The Spirit of Democracy and its Enemies

Saturday 12 June was Democracy Day. It had this rather mournful and dreary feel about it. Most Nigerians did not feel that there was anything worth celebrating. Some youths went on a demonstration in our commercial city of Lagos. In a typical reflex action, well-armed police swooped on them with guns and dogs. The whole thing was over before it had actually begun.

A fortnight ago, the Federal Government suspended Twitter in Nigeria ostensibly because the social media group decided to censor General Buhari following threatening comments he had allegedly made against Ndigbo. According to some estimates, our economy stands to lose about N1.3 trillion annually from the Tweeter suspension – a staggering 10 percent of budget 2021.

The decision sends the wrong signals to the world. Millions of our youths deploy Twitter for their small social media-based businesses. Twitter is a vehicle for communication and self-expression for many of our citizens. Its suspension amounts to not only an assault on our democracy but also on the livelihoods of many who struggle against unbelievable odds.

As a social scientist, I always move around with a keen observer’s eye. I see immense suffering everywhere. There is hunger and poverty, heart-breaking misery, despair, hopelessness, and untold hardships. The miseries of young people whose futures have been mortgaged by cupidity and grand larceny.

Rumours have been rife that the next game-plan is to block off all social media outlets, including Facebook, WhatsApp, Internet, and mobile telephony in readiness for mass slaughter of innocent Nigerians. The smell of war hangs in the air with the thickness of a nuclear mushroom cloud. Turkey, Saudi Arabia, Iran, Qatar, and all the apostles of global jihad are rumoured to have pumped humongous sums to support the spread of sharia and imposition of Fulani hegemony by means of war throughout Nigeria. Those who resist will die. These agents of death see Nigeria as the gateway towards capturing the ultimate prize – our glorious continent itself.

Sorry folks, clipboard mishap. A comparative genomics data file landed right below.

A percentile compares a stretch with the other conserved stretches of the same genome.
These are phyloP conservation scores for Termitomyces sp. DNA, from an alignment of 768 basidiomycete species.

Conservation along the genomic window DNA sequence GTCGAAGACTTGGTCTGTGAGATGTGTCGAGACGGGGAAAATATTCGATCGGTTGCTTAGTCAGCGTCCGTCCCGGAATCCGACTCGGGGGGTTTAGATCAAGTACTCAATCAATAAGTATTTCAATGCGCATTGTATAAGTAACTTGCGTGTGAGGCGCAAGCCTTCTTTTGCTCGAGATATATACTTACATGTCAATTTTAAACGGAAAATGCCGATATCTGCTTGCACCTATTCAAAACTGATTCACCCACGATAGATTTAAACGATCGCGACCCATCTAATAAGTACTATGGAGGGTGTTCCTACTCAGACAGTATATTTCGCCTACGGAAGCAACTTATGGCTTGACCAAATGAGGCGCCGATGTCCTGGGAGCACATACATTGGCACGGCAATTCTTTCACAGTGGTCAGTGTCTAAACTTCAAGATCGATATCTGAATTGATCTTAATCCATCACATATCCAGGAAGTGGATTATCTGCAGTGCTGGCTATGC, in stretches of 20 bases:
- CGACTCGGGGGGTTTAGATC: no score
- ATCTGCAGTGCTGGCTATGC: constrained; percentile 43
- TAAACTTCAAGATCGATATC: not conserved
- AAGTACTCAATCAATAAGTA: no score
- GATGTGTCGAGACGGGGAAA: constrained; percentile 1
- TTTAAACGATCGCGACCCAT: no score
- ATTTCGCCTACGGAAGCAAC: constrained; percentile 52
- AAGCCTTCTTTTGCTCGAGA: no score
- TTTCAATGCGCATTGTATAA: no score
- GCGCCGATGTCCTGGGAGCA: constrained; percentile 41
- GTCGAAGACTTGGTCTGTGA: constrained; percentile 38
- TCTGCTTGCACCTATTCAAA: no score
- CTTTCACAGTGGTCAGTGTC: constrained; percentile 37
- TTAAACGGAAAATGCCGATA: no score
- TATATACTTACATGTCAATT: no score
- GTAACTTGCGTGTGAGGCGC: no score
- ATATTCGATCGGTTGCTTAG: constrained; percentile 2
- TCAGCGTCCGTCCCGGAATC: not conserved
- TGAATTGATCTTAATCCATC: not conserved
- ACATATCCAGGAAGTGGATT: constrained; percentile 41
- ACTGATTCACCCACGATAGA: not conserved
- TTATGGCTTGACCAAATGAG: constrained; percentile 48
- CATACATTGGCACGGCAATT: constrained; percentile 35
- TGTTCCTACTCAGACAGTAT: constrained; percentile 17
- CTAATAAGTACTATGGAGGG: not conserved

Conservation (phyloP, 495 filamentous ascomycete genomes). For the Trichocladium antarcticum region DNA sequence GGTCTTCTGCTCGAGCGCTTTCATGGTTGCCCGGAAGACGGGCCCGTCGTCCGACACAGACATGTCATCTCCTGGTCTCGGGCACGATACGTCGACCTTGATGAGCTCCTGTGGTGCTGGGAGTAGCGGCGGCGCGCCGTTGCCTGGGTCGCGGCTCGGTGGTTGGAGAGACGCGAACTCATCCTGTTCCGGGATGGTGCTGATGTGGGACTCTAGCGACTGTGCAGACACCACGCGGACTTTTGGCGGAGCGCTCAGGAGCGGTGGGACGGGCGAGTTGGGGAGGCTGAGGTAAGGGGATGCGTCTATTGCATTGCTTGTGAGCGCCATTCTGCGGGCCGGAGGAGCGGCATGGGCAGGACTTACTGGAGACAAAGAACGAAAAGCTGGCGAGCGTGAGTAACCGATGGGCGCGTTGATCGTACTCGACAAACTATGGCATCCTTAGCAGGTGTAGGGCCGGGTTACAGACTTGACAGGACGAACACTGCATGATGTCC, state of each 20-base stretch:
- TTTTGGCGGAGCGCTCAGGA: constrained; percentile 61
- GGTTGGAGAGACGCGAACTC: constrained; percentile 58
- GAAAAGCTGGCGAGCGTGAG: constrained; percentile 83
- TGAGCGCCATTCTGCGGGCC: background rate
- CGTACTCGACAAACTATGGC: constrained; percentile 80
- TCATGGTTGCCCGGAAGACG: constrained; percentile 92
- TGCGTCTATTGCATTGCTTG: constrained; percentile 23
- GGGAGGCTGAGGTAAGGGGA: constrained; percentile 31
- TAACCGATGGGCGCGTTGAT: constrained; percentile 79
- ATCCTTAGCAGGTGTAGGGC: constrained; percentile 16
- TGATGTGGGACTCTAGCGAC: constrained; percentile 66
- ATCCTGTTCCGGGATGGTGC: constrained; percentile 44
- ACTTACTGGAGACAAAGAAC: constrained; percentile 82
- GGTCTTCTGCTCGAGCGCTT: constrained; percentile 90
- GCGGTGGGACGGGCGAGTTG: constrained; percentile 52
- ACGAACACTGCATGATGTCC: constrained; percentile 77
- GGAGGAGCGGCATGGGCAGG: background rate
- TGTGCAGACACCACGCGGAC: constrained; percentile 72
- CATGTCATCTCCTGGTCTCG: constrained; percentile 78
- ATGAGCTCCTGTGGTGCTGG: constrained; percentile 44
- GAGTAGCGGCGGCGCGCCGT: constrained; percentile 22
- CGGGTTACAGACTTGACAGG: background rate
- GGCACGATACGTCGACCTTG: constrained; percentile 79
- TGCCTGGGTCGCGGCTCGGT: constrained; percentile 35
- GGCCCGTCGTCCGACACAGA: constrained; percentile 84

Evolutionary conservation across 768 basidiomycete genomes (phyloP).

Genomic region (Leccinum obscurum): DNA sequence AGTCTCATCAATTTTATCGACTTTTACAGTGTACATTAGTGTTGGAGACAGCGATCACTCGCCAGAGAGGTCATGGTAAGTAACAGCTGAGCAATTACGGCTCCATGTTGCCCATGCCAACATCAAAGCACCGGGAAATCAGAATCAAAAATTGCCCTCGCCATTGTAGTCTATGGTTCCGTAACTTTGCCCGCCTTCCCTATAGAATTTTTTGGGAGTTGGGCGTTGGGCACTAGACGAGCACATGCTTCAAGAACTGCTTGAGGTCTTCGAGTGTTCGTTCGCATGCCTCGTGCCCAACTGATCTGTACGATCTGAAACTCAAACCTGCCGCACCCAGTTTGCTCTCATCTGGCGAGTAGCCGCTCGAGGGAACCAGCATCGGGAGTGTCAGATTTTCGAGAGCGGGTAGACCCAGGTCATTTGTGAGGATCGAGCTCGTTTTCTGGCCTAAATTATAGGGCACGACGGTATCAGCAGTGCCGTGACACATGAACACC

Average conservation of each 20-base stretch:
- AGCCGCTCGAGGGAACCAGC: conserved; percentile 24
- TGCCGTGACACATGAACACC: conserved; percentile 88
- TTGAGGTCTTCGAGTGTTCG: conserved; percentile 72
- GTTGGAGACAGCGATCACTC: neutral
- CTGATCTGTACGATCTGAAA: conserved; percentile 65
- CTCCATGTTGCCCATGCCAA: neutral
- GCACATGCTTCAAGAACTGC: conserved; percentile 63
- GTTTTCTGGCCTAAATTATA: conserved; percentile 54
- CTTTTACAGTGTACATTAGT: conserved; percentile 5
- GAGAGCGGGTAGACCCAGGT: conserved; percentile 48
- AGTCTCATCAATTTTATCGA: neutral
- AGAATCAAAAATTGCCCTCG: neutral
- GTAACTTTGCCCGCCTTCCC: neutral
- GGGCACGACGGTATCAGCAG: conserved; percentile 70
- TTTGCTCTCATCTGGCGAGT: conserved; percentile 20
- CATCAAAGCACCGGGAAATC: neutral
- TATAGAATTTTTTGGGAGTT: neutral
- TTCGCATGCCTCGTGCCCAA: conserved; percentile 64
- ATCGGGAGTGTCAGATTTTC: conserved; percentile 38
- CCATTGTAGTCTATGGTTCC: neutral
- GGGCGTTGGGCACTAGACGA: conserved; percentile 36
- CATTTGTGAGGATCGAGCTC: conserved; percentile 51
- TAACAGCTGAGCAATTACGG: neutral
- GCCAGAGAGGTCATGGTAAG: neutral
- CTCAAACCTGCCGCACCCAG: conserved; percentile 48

This fear is rendered more palpable by allegations that the minister in charge of ICT and Digital Economy is an extremist terrorist sympathiser himself; judged by his Hitlerite, neo-Nazi fascist ranting and the venom-dripping bigotry that underpins his rhetoric. He is alleged to have been the principal influencer of the dastardly killing of an undergraduate at Abubakar Tafawa Balewa University in Bauchi. The parents of the young man are still grieving for justice and recompense.

Extremist ideologies, I humbly submit, are the most formidable enemies of democracy and freedom.

Sadly, the outpourings from General Muhammadu Buhari (Rtd), do not edify. When asked why he was building a railway into Niger, he casually responded that he did not want to forget his kinsmen and women from across the border. Most of our people who live in borderline communities have relations across our national frontiers. Does that justify incurring loans on commercial terms from the Chinese to build railways into other people’s countries? Would that not amount to a treasonable felony?